Senator Chuck Schumer called it “a certifiable one-stop shop for illegal drugs that represents the most brazen attempt to peddle drugs online that we have ever seen.”
That was eight months ago, and despite a law enforcement investigation, the website Silk Road now offers not just drugs—but illegal firearms as well.
And oh, no no. It’s not just drugs or firearms. There is pornography, pirated DVDs and hacking software too! There are opioids and amphetamines and assault guns galore. And while yes, yes, YES it is highly illegal, the government has yet to figure out how to take down one of the Internet’s most notorious black markets.
RT was one of a handful of outlets to report on Silk Road last year after the seedy underbelly of the Web was exposed. Word that weapons and weed could be purchased with almost no way of law enforcement tracing sellers’ tracks made the website’s user traffic skyrocket and yes, did raise some questions from Senator Schumer and some others. The lawmaker asked for an investigation and alerted the authorities that money was being laundered, drugs were being sold and it was all being conducted over the World Wide Web. Schumer said he alerted the DEA and told the Associated Press back in June, “I'd bet my bottom dollar” that they were trying to get to the bottom of it.
Eight months later though, the Silk Road paved with psilocybin, assault rifles and pirated pornography has yet to see any roadblock.
"Last time you wrote an article about Silk Road, we got a lot of attention, new members, and even some heat from the feds," an administrator from the site tells Gawker. "That was good for us, but we weren't completely ready for it." Since news broke of the Web’s best black market, the site has changed things accordingly. Now in addition to only being able to access it with an anonymity client that covers up data footprints, accounts are necessary to browse the vast collection of cocaine and concealed firearms. The added security step hasn’t deterred traffic, either. The collection of contraband available for sale has only gone up in numbers, and now Silk Road, which uses a crypto-currency called Bitcoin in order to exchange drugs for money, is even hiring.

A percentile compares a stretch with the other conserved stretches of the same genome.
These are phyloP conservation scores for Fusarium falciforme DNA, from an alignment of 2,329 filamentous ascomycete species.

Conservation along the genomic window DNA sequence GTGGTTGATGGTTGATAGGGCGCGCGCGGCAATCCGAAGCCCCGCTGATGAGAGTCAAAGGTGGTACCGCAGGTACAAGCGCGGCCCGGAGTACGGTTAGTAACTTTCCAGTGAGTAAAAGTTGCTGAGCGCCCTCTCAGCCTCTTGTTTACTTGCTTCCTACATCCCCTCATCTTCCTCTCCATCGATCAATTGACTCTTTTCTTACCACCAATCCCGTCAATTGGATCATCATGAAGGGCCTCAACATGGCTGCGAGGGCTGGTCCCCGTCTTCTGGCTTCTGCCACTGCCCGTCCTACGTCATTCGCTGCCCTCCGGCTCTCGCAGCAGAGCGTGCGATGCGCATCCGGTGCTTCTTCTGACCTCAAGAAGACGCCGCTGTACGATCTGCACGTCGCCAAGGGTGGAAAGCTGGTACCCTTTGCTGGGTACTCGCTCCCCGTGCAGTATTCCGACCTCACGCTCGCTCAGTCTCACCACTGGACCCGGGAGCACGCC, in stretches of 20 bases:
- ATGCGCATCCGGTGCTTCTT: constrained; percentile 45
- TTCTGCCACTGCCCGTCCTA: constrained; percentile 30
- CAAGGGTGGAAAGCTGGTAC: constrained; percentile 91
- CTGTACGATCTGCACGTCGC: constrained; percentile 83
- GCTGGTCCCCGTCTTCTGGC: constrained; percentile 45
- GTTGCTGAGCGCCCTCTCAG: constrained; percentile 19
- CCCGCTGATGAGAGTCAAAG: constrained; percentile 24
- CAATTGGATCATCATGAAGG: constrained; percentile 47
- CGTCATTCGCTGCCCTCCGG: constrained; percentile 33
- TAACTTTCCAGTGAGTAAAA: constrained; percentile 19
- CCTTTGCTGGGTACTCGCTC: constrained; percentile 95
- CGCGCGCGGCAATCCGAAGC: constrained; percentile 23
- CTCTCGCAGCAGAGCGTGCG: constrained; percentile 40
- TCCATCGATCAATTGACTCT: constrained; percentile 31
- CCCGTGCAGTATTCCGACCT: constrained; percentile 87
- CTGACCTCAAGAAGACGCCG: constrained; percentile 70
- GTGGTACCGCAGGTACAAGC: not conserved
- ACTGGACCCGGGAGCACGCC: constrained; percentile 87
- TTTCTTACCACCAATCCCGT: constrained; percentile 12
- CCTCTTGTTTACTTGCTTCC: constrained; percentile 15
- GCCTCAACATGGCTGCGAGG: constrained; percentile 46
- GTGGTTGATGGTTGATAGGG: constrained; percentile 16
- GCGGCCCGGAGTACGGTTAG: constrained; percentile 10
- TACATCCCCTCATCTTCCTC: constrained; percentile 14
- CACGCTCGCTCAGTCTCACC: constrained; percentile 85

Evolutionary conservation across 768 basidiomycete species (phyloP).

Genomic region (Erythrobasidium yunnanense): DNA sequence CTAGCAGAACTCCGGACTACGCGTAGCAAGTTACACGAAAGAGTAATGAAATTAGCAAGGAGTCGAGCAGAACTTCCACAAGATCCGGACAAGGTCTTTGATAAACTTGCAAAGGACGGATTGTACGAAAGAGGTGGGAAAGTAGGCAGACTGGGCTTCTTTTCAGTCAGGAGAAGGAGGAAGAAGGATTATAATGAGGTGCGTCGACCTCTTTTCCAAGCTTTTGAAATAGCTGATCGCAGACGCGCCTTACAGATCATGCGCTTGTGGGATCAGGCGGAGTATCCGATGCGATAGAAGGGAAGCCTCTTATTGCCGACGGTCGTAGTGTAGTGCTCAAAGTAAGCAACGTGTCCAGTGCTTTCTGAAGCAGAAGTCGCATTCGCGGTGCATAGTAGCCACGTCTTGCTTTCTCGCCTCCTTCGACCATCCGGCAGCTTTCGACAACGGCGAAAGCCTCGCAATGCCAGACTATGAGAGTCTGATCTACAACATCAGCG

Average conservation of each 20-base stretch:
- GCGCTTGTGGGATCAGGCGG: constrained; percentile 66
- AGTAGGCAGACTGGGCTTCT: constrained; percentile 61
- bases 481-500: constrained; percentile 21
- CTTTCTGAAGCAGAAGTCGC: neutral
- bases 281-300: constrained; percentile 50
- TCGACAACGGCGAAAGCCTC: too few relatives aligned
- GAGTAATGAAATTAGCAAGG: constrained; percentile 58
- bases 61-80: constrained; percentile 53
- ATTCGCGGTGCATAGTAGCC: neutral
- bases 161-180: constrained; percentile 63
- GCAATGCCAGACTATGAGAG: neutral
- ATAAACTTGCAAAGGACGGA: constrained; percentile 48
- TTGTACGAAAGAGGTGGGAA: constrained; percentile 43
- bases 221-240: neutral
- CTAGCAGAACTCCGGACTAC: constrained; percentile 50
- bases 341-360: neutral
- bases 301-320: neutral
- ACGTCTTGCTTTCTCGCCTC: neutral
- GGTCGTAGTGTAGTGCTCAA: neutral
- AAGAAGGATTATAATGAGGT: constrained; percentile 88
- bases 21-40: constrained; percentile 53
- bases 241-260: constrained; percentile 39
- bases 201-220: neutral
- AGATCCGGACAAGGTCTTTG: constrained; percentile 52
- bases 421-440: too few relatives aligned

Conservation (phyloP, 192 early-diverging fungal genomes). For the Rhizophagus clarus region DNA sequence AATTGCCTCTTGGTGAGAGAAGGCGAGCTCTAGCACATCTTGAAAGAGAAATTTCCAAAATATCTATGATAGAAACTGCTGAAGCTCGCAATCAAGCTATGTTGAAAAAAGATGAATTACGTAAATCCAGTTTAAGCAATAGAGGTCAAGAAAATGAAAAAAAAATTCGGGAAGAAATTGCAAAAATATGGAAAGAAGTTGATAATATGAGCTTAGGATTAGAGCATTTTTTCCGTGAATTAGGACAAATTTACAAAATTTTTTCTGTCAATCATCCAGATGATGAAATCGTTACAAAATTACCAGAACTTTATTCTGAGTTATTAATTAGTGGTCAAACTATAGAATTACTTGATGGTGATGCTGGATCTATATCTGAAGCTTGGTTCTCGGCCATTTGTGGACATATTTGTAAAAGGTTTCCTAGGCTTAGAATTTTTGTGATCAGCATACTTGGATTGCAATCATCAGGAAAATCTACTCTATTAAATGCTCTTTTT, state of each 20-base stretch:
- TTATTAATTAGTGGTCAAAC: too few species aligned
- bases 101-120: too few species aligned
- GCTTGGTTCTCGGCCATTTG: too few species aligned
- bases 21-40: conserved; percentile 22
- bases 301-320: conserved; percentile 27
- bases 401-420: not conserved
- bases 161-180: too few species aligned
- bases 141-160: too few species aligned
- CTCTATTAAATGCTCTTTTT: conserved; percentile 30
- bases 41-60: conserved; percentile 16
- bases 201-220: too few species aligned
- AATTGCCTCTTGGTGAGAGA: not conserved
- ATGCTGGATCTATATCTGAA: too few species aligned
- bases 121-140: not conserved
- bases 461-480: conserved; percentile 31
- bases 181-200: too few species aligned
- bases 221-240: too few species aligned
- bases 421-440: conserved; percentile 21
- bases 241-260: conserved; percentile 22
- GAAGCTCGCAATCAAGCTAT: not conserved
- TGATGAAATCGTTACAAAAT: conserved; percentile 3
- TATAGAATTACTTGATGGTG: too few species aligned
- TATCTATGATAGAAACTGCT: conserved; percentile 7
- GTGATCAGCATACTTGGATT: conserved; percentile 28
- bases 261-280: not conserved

“Want to work on the cutting edge of online anonymity and security? Want to contribute to an ever growing community? Do you want to be a part of this Revolution?” Silk Road asks web-savvy surfers to answer those questions and apply for the positions of database expert and customer support team member. “If you think you have what it takes, please apply to one of the positions below,” they ask. Applicants are just asked to be hard working, dedicated and ready to work for the Internet’s number one seller of illegal stimulants. The application process for both positions asks interested parties, “What is your drug of choice?”
That doesn’t mean that applicants will get to dip into the vast collection of narcotics that come from all corners of the globe, though. Once travelers on the Silk Road log-in, they barter with bitcoin currency, which fluctuates in value daily, to work out a deal. Bitcoins are bought from a third-party service, exchanged for goods and then a virtual handshake paves the way for the seller to ship seemingly anything across the country — or the world. Both guns and drugs come from all corners of not just the US, but the entire globe. One seller even tells Gawker that of the 100-plus transactions he has participated in, most of them are sent over to Europe. The reason? Strict gun laws that can only be circumvented not with the neighborhood arms dealer, but the Web’s.
"Every single citizen should have enough firepower that the government fears the citizens. The people should not fear the government,” seller “Dbush” tells Gawker.
In the US, however, the government has already shown — especially as of late — what the consequences could be for operating illegally on the Internet. Given the overzealous action that federal authorities took in bringing down the file-sharing site Megaupload, you would think that a black market for both firearms and narcotics would be the number one enemy for the feds. The US government arranged a massive international raid on Megaupload founder Kim Dotcom’s New Zealand residence earlier this month, and the proprietor of the site now faces extradition and decades behind bars — for letting customers share music. Silk Road still remains intact, however, and while pirated pornos and the like are abundant here — for purchase, mind you — so is everything else under the sun. In the case of Megaupload, the raid occurred after immense criticism by way of Hollywood over how Congress was doing little to thwart piracy. Perhaps it will take a serious blow to the US government’s drug and gun trade to cause authorities to erect a “Do Not Enter” sign over Silk Road. In the meantime, its registered users on the black market don’t seem to be worried.
If the available supply of items on Silk Road is any indication, the users of the site don’t fear much at all, really. Even after that DEA probe that Schumer swore was happening, a gram of fishscale cocaine, pure MDMA and handguns are all available almost as easy as clicking the “Buy Now” button on eBay’s interface.
And for the less adventurous, seller “BTCpal” is offering up a rare DVD performance of Michael Jackson from a New Zealand tour stop in 1996. For those that want the authentic King of Pop experience, you might need to look elsewhere though. Although the site currently boasts an inventory of nearly 1,900 narcotics for sale, propofol, the drug that did in the “Thriller” star himself, is unavailable for purchase.
For less than a single bitcoin, you can buy a pack of doctor’s notes, however.